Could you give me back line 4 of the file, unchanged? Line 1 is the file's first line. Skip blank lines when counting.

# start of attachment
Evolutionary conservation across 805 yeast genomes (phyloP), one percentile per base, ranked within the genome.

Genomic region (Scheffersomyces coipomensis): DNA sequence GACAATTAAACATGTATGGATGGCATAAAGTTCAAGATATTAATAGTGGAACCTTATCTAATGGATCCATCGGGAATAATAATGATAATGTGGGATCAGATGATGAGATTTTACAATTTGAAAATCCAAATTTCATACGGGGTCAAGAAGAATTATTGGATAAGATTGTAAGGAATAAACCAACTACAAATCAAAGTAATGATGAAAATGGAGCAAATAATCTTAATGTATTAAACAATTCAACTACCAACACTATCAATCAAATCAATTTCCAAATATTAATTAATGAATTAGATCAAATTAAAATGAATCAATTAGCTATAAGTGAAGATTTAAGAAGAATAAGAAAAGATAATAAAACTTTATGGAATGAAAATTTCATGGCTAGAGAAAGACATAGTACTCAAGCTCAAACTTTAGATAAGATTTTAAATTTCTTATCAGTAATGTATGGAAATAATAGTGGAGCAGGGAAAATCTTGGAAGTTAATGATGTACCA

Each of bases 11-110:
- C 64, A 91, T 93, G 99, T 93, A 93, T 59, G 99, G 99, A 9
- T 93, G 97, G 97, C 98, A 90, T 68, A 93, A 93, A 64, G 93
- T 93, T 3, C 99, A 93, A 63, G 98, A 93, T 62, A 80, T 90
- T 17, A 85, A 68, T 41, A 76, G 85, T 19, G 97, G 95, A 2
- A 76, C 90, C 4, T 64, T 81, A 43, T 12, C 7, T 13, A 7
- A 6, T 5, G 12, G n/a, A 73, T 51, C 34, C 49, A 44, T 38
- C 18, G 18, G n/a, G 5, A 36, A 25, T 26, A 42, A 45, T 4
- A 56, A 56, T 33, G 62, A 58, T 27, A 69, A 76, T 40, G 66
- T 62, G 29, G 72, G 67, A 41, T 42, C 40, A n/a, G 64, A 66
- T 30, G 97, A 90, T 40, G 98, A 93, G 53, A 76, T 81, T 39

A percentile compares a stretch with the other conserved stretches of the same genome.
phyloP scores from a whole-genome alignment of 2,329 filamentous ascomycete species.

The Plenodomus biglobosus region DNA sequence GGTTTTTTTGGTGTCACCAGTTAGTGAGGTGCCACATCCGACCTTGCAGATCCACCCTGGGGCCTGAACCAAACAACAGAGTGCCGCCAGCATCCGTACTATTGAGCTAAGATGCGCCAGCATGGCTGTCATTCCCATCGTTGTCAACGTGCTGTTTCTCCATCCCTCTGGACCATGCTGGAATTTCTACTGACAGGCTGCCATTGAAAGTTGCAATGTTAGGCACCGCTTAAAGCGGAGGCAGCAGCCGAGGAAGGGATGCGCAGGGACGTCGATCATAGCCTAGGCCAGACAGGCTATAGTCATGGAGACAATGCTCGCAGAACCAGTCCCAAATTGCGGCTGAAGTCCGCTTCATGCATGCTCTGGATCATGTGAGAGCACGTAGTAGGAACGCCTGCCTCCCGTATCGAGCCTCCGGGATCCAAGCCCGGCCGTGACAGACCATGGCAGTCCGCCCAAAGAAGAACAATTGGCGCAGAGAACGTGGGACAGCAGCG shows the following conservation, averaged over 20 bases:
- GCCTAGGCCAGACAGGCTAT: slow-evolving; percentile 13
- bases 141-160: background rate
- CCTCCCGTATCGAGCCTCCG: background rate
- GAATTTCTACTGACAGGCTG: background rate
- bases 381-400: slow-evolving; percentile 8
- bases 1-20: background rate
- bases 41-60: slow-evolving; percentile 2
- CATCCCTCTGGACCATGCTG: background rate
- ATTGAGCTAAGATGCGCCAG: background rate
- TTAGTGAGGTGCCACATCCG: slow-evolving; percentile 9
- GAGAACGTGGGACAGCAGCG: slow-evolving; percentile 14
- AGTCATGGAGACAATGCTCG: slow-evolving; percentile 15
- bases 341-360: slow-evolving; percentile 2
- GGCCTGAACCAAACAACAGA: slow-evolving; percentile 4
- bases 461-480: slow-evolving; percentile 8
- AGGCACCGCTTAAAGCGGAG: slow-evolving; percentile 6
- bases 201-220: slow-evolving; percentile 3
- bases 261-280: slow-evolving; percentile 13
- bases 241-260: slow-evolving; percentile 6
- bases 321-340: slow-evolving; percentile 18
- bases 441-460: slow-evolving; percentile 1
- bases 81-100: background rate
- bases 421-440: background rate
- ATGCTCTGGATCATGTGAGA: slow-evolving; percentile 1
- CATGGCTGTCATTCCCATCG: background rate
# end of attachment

- C 64, A 91, T 93, G 99, T 93, A 93, T 59, G 99, G 99, A 9